Attari Checkpoint Heroin Recovery: Delhi High Court Allows Bail to Trader, Claiming He Was Unaware of Contraband Hidden in Package


 Senior Advocate Siddharth Aggarwal with Advocate Nipun Katyal Chaitanya appeared in the case of Vipin Mittal v NIA on 30th May 2023 BAIL APPLN. 1168/2023

 The Delhi High Court provided bail to the owner of Shree Balaji Trading Business in a case in which 102.136 and 0.648 kgs of cocaine had been seized in an automobile carrying a piece of roots (Muleth) via Afghanistan near the Attari border in the Punjab’s Amritsar last year.

Facts of the case

The FIR was filed against NDPS Act Sections 8(c) which talks about unlawful cultivation, possession, produce, manufacture, transport, sell or purchase of coca plant or any cannabis, 21(c)contravention involves commercial quality with rigorous imprisonment of atleast 10 years, 27(a) harbours any person engaged in any of the aforementioned activities shall be punished with imprisonment, and 29 talks about abetment of the mentioned unlawful activities, and the statement of charges was submitted in the month of December 2022. The National Investigation Agency investigated the case was investigated through the National Investigation Agency, who claimed that the petitioner planned to make significant profits by importing heroin hidden in licorice root mulethi.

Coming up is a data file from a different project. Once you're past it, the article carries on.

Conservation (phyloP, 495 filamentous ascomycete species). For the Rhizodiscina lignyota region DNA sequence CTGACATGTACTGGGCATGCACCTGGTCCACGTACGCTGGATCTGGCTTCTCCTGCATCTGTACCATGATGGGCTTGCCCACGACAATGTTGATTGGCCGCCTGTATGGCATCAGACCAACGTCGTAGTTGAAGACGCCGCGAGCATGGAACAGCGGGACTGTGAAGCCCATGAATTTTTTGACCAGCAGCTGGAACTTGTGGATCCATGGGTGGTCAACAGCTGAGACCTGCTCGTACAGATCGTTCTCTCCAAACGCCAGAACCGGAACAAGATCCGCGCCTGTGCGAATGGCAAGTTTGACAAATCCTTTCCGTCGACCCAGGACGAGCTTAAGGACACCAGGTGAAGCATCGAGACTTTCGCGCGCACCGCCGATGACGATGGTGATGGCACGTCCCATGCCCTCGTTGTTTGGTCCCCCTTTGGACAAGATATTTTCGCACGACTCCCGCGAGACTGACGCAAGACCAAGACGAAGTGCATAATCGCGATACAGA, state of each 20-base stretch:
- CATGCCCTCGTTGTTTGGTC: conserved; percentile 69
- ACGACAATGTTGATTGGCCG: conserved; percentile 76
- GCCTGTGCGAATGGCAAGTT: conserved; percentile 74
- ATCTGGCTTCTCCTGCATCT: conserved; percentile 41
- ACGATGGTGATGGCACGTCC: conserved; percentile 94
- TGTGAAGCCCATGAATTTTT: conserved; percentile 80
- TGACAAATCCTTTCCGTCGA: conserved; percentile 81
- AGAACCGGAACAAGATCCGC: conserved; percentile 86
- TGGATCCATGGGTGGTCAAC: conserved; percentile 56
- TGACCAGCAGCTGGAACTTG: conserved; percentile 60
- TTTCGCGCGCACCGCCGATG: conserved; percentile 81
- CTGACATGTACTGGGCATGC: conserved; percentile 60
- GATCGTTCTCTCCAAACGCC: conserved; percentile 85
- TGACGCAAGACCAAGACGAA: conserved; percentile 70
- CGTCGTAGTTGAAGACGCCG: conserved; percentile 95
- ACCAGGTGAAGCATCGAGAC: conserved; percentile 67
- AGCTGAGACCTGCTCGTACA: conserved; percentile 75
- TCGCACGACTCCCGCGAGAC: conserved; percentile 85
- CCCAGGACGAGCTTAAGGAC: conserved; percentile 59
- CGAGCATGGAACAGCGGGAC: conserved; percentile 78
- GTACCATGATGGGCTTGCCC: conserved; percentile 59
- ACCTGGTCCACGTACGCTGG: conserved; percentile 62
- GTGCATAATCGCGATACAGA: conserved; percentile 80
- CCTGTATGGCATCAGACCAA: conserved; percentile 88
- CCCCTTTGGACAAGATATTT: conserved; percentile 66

The court contended that the complainant had attached many certificates of commendation for his firm, particularly one from the Bar Council of Delhi including many certificates of commendation for his firm, particularly one of the Bar Council of Delhi, the judge noted. “As a result, there is information on record that suggests that the applicant had a clean background and a track record in the business, as well as no apparent relationship with other accused parties involved in its rehabilitation,” the court stated.

The court observed that the receipt of Rs. 11 lakhs in the currency as an advancement for the shipment appears to be in connection with a routine commercial agreement and that there is no unexpected gain in the applicant’s hands.

On a prima facie evaluation, the Court is of its mind that there are reasonable grounds for believing that the petitioner’s feeling guilty may not be proven, and further, there is no evidence on record to show that he was likely to be convicted of any offense while he was on bail, said the court, adding that the proceedings in the case are bound to take some time, and it might not be prudent to keep the applicant behind jail for an indefinite period, especially given his current health.’

 Courts Analysis and Decision

Judgement reviewed by- HON’BLE MR. JUSTICE ANISH DAYAL

Justice Dayal further stated that the applicant does not appear to be a flight risk because the petitioner is a permanent citizen of Delhi with dependents and has always assisted with the inquiry and investigation procedure. The high court further said that there were not any independent witnesses other than official witnesses, consequently, the issue of evidence manipulation did not arise.

 Sections 17, 18, and 22 A of the UAPA Act were additionally stricken from the charge sheet, therefore the subject of terror activities is no longer raised. The inquiry has shown nothing to demonstrate that there had been any specific conversation about smuggling in any of those emails.”